Wark says Canada's Five Eyes partners could be an important source of additional or corroborating information to "whatever the Canadian intelligence evidence about [the death of Nijjar] might have been" including the personalities involved, methods of operations, signals intelligence intercepts or other forms of knowledge.

"[Canada] would be able to learn more from the intelligence available and knowledge available to Five Eyes intelligence agencies that would support their own investigation and confirm … whatever evidence base that Canada currently has about the Indian government's involvement and the degree of it," he said.

Richard Fadden, former CSIS director and national security adviser to Stephen Harper when he was prime minister, said the allies could also help Canada by applying political and diplomatic pressure on India to "make sure A) there's a cost to this and B) they never do this again."

WATCH | Fadden says no one in Canada can force India to co-operate with investigation:

Few options in search for answers on India killing allegations

2 days ago

Duration 1:54

Richard Fadden, a former CSIS director, says Canada's desire for accountability around the killing of Sikh leader Hardeep Singh Nijjar, is 'entirely reasonable.' But he says there are few options to actually hold India to account as the international system 'limits what we can do.'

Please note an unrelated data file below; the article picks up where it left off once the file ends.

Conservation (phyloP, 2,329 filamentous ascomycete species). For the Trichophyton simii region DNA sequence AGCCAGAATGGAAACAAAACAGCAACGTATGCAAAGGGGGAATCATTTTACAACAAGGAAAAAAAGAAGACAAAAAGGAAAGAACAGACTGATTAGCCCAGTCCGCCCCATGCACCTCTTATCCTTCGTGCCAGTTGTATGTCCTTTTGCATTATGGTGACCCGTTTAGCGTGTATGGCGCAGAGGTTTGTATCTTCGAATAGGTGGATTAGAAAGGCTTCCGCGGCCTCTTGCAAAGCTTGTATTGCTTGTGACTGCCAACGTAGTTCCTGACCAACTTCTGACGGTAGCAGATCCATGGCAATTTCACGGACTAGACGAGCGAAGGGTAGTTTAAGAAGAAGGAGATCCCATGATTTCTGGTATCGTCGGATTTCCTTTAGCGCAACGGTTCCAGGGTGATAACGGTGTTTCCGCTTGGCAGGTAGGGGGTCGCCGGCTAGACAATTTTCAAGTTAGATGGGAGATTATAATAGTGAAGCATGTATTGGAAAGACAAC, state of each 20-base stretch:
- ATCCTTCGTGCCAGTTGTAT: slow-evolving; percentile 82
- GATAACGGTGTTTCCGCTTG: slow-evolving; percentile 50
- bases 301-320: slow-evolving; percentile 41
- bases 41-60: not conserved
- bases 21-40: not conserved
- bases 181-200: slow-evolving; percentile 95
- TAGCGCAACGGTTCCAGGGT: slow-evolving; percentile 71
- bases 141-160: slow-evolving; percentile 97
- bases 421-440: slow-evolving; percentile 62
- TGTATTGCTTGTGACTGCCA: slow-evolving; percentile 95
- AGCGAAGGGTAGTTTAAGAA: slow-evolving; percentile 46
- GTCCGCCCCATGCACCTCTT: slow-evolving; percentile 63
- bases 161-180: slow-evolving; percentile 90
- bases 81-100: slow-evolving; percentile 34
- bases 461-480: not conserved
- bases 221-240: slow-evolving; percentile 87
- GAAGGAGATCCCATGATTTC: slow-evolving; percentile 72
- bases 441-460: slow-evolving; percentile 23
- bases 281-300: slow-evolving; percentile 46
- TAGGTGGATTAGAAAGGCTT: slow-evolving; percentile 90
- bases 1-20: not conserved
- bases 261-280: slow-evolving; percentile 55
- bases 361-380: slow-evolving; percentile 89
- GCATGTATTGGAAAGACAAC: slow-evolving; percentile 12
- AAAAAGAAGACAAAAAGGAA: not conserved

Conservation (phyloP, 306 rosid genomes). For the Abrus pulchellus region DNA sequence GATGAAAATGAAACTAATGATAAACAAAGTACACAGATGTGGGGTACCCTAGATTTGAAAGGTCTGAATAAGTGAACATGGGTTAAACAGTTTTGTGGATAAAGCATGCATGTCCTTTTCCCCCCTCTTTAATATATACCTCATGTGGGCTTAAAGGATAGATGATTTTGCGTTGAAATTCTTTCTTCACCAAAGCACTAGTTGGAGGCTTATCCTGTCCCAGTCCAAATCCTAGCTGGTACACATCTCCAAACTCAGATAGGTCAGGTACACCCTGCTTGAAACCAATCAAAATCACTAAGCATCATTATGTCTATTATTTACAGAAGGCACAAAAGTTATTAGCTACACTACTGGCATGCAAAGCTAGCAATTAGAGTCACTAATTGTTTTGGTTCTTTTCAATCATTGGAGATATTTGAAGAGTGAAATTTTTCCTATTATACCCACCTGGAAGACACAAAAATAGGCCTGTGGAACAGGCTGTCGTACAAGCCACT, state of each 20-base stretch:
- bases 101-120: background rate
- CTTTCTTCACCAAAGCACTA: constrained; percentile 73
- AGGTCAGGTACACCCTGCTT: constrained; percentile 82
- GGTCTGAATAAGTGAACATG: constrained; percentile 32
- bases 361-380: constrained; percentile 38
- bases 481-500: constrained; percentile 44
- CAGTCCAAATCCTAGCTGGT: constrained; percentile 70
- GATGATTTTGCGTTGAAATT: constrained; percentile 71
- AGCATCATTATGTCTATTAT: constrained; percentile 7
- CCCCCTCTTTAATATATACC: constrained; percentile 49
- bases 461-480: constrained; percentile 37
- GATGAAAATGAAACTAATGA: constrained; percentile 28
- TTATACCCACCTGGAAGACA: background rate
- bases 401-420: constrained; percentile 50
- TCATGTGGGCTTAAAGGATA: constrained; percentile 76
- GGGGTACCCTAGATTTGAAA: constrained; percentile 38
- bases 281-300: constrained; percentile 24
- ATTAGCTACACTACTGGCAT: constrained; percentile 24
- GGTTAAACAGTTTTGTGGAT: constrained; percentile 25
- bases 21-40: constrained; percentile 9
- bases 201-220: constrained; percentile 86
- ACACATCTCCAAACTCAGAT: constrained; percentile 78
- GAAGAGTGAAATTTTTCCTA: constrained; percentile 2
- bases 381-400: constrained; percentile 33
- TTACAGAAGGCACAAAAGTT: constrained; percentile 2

Why would the other "eyes" be reluctant to more strongly support Canada on India right now?

Wark says Canada's allies are likely playing a bit of a waiting game, "just wanting to hear more from Canadian officials about what the Canadians know exactly and how their investigation is going."

He says it's pretty clear all the partners were briefed, probably up to the level of the national security and intelligence adviser, about the nature of Canadian suspicions about India's involvement, but that they will wait to make stronger statements "until the Canadians have advanced their own investigation and come up with more details that the Canadian government is willing to share publicly — and willing to allow our Five Eyes partners to share."

WATCH | Canada's accusation against India in detail:

Canada’s explosive accusation against India, line by line | About That

1 day ago

Duration 13:58

Andrew Chang breaks down Prime Minister Justin Trudeau's bombshell allegations in the House of Commons, accusing agents of the government of India of helping to kill Canadian citizen and Sikh activist Hardeep Singh Nijjar.

ABOUT THE AUTHOR

Stephanie Hogan

Digital producer

Stephanie Hogan is a digital producer with CBC News, based in Toronto. She writes on a variety of subjects, with an interest in politics, health and the arts. She was previously political editor for The National and worked in various roles in TV and radio news.

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    Credit belongs to : www.cbc.ca